“They send our applicants a very strong message — if you’re coming to our school, you’re coming to our community,” Learman said. “The medical students arrive, they get situated, and we make a few community introductions. Then they start making connections of their own and identify how to be of service by improving health, poverty, and supporting our community in many other ways.”

The school will matriculate its 13th class this summer. The school is immensely popular and highly selective. In 2021, the school increased the number of students it accepts from 42 to 49. It is a competitive process — more than 6,900 students have applied to join the Class of 2026.

“Our medical school differentiates itself from other schools by graduating physicians with advanced critical-thinking skills forged through mentored research and outstanding basic science and clinical education.  Our graduates also emerge with an advanced understanding of health systems science and interprofessional practice. They enter health systems ready on day one to contribute to patient care and health system improvement,” Learman said.

But a growing demand for doctors means the school must plan for further growth, with additional classroom and lab space as well as clinical sites that are needed to expand class sizes — all to help address the shortfall of more than 3,900 physicians that Virginia expects by 2030, according to the American Association of Medical Colleges.

“We are thinking very seriously and methodically about what it would take to build the school to a larger size. What size building would we need? Where would it be situated?” Learman said. “It will be critically important to determine what size allows us to maintain or advance all of the things that are so important for our students: outstanding clinical education; outstanding small-group, problem-based learning curriculum; the strengths of our research ecosystem; and the close relationships our students have with their faculty. The next five years will be very important in setting the stage for what the school is going to be in the long run.”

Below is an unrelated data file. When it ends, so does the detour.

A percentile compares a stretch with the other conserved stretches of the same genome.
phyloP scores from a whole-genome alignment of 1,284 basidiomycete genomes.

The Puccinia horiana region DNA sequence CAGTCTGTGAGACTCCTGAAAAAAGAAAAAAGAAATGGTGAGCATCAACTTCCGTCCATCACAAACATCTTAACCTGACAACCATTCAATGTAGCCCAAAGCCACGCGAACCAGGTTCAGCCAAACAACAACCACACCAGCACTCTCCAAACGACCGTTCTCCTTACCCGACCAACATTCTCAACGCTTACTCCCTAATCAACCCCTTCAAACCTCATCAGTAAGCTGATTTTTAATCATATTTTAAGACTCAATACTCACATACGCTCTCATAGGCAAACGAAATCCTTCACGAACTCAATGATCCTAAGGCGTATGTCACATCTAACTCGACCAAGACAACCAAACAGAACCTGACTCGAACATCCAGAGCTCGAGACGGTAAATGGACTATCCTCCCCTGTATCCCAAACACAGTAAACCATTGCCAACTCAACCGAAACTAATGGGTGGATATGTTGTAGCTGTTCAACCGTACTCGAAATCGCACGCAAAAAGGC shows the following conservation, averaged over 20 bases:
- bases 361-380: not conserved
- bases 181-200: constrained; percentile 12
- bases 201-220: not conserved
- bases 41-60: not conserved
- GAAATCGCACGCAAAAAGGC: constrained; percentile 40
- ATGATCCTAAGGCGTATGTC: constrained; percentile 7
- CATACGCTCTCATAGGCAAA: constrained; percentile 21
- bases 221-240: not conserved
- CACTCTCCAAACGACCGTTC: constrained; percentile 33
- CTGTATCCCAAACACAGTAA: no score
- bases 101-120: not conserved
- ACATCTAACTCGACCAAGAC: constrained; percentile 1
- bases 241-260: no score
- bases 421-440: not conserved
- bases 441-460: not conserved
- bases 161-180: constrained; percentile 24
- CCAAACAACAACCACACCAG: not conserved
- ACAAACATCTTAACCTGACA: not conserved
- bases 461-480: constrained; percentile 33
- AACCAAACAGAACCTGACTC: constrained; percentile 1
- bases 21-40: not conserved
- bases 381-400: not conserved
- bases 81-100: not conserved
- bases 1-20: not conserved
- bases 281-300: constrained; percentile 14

Collaboration will remain key to the school’s ethos.

“Our collaboration with the research institute not only allows students to achieve magnificent successes through research mentorship but also creates a vibrant environment for our students that fosters their curiosity and creativity,” Learman said. “The same is true of Carilion Clinic, where many faculty physicians serve as teachers and mentors for our students. The learning environment at Carilion imparts the values of humanism, professionalism, compassion, and service that form our school’s hidden or informal curriculum.”

Collaboration is one of Carilion Clinic’s core values, Nancy Howell Agee, president and chief executive officer of Carilion Clinic, said in October at the opening of the newest building on the Health Sciences and Technology campus.

“With Virginia Tech, we are doing together what neither of us could do alone: push the bounds of medical knowledge to improve care for patients here and everywhere,” Agee said. “We are transforming our region’s economy and putting Roanoke on the map as a hub for biosciences.”